- Your specific achievements and the accomplishments you’re most proud of
- Relevant information about your background and personal interests and how they relate to your freelance work
- Anything else you think potential clients should know that isn’t addressed elsewhere on your profile
Remember, this section has a 2,600-character limit, so you’ll need to make the most of that space!
4. Do Spend Time on Your Headline
Your LinkedIn headline is the first thing potential clients will see after your name. This makes it a crucial tool for compelling people to click through to the rest of your profile. Use your headline to explain what you offer as a freelancer and who will benefit from it. Make sure it’s:
- Making use of relevant keywords and SEO
Most importantly, be sure to include the words “freelance” or “freelancer” in your headline so that you can reach the right kind of clients and find the work you’re looking for!
Below are some good examples of freelancer headlines:
Freelance developmental editor specializing in fine-tuning non-fiction manuscripts.
Freelance Business Proofreading Services | Ensuring Excellence in Marketing Copy
Sci-Fi & Fantasy Fiction Editor: Providing high quality editing to self-published authors on a freelance basis.
5. Don’t Leave Your Profile Inactive
Once you’ve created and completed your LinkedIn profile, you’ll need to keep it regularly updated. This might involve:
- Updating your work experience
- Adding new skills as you develop them
- Requesting connections and growing your network
- Responding to requests and messages
- Sharing posts related to your work
- Writing articles
Doing so will keep your LinkedIn profile relevant and help you to reach a wider audience of potential clients.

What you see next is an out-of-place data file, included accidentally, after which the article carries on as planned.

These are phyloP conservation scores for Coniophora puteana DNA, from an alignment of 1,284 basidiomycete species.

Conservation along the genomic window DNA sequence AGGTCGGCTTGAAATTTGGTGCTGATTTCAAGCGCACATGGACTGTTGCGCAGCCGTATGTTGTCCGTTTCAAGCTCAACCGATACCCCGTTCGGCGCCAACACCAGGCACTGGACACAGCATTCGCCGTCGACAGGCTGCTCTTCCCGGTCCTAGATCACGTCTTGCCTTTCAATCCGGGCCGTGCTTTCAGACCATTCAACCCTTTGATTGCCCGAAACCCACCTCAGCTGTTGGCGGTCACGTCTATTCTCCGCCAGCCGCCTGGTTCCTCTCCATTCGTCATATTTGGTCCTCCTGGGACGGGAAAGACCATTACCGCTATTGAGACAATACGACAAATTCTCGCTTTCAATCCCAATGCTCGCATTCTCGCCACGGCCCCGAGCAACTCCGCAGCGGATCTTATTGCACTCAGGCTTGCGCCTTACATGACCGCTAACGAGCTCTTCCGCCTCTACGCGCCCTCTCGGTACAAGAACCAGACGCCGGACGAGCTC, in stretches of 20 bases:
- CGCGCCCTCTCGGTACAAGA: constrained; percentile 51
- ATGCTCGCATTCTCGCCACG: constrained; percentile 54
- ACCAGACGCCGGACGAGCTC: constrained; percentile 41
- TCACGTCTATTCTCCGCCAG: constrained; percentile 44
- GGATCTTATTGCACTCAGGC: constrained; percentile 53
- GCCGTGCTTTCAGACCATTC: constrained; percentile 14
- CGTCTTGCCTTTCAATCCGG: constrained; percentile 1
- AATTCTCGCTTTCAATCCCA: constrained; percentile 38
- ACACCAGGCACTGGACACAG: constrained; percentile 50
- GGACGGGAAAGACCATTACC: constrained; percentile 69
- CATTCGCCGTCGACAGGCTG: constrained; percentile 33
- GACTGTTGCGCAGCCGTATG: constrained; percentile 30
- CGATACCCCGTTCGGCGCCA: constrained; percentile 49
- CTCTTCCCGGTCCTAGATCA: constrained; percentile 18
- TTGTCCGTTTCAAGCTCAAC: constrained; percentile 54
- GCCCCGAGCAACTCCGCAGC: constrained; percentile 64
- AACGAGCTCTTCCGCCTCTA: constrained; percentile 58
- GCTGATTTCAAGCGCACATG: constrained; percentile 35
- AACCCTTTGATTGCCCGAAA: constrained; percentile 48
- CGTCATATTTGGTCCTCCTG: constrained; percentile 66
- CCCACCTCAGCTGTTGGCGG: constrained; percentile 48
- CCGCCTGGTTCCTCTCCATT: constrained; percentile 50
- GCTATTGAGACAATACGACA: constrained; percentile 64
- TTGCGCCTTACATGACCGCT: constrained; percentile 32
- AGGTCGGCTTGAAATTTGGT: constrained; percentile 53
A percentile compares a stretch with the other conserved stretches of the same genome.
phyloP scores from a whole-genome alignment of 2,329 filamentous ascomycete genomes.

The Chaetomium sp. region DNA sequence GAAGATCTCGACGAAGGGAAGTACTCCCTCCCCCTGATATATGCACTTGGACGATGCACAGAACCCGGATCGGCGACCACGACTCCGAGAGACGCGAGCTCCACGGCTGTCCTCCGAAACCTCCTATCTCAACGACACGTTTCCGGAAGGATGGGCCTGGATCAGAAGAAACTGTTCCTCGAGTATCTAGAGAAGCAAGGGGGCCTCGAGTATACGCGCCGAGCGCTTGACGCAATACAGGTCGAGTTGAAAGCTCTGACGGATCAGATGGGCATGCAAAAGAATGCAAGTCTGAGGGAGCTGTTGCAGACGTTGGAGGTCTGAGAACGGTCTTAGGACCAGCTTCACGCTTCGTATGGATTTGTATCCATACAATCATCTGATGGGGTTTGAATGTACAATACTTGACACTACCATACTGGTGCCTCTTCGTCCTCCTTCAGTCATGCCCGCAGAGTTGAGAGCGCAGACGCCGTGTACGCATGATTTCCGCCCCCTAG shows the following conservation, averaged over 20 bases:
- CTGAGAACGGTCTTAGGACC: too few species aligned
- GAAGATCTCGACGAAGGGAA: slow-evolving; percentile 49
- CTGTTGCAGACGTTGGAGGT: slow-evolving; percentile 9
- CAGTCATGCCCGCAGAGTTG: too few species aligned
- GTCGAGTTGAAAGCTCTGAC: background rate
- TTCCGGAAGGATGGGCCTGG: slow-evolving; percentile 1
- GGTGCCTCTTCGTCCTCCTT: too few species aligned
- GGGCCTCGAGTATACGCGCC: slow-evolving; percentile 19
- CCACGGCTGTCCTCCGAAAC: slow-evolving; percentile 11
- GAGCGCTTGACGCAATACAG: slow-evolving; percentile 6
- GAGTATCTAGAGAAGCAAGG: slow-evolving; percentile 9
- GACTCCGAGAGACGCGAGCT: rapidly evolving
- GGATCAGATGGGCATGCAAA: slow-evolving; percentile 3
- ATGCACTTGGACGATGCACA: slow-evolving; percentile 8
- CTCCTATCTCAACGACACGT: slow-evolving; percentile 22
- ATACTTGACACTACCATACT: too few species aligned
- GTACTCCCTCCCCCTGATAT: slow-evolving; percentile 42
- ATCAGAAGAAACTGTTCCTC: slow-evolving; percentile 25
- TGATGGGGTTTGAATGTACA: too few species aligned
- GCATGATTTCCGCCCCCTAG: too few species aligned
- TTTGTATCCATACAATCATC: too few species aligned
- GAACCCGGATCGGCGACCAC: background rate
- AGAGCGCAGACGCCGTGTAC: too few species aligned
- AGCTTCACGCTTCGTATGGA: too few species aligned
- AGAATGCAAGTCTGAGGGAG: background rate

6. Do Provide Proof of Your Skills
Freelancers often rely on reviews, testimonials, and a portfolio to demonstrate their work and find new clients, so make sure you incorporate these into your LinkedIn profile.
One way you can do this is by providing links to your freelance portfolio or professional website. You can add these in the “Contact information” section of your profile, which allows you to add labels, such as “Blog,” “Portfolio,” or a custom title to each link.
Alternatively, you can request recommendations from previous clients and other contacts in your network. This is a description of your skills written by another person, which you can then display for the rest of your network to see.
7. Don’t Forget to Edit Your Profile
A missed typo or grammatical error in your profile can spell disaster for a freelance proofreader or editor! To make sure you’re not undermining your own skills, be sure to thoroughly proofread all aspects of your LinkedIn profile before saving any changes.
Becoming a Proofreader or Editor
Freelance work comes with many benefits. Our courses can set you up for success in your freelancing journey by teaching you how to proofread, edit, and find clients. Buy both Becoming A Proofreader and Becoming An Editor as a bundle to save 15%, or sign up to try them out for free.